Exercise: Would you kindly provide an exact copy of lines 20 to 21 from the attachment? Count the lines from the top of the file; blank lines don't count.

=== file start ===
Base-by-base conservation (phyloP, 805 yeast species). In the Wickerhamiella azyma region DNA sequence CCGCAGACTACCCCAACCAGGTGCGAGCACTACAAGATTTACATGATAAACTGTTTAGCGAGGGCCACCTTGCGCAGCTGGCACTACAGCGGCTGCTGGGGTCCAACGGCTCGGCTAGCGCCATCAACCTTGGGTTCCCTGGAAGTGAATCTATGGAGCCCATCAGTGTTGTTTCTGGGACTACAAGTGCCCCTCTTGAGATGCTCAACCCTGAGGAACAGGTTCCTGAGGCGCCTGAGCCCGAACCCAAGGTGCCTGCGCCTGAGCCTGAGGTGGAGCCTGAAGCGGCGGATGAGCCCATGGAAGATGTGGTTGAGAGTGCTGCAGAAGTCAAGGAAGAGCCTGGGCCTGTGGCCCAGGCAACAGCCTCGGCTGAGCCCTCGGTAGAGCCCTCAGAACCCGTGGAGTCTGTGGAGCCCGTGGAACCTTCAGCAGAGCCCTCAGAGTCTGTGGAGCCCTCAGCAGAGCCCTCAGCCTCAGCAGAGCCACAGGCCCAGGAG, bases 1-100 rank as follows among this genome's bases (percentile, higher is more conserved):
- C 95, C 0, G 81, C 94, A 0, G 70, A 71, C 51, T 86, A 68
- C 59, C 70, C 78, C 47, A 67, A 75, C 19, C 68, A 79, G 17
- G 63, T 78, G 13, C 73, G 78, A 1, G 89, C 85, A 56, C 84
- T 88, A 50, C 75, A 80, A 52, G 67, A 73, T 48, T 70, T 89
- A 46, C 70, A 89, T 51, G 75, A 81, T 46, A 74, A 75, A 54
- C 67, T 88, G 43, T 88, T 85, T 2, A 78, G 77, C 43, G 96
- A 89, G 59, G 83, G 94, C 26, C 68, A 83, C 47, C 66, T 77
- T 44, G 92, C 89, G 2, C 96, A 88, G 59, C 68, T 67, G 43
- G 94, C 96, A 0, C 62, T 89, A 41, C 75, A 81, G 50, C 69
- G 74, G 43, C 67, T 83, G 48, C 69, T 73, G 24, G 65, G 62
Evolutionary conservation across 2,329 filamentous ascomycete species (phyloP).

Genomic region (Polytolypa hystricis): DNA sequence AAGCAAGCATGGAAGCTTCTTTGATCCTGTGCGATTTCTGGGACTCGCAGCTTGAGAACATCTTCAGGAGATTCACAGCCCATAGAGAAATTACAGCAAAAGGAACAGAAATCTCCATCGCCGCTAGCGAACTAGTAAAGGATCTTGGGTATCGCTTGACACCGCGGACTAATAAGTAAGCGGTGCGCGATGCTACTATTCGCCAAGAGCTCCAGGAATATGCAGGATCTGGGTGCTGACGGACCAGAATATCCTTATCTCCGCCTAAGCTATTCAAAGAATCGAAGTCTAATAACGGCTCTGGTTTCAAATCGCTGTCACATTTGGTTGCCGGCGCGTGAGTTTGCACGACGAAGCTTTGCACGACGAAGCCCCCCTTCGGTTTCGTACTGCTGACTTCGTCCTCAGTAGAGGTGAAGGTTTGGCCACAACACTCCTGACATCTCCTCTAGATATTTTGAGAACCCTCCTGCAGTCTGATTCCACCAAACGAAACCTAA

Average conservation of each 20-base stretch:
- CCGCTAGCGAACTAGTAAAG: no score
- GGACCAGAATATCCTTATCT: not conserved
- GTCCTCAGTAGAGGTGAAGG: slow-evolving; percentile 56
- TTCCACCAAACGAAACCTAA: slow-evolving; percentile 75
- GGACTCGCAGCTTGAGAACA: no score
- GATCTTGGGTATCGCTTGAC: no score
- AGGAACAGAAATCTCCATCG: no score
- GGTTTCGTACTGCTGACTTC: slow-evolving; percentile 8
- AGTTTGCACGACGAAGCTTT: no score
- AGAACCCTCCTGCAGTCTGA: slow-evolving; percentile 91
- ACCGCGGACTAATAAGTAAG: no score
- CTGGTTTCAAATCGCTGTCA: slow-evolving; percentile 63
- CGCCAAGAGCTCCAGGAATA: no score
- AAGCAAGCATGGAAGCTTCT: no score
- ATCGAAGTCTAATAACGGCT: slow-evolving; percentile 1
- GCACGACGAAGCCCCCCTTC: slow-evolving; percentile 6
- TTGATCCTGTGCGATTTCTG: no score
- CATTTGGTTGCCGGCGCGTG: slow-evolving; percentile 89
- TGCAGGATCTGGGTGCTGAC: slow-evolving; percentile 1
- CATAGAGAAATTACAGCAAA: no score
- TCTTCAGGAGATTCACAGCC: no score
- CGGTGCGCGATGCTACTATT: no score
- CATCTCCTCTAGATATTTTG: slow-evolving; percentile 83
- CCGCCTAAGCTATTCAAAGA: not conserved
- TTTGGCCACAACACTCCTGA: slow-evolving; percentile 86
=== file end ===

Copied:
- GATCTTGGGTATCGCTTGAC: no score
- AGGAACAGAAATCTCCATCG: no score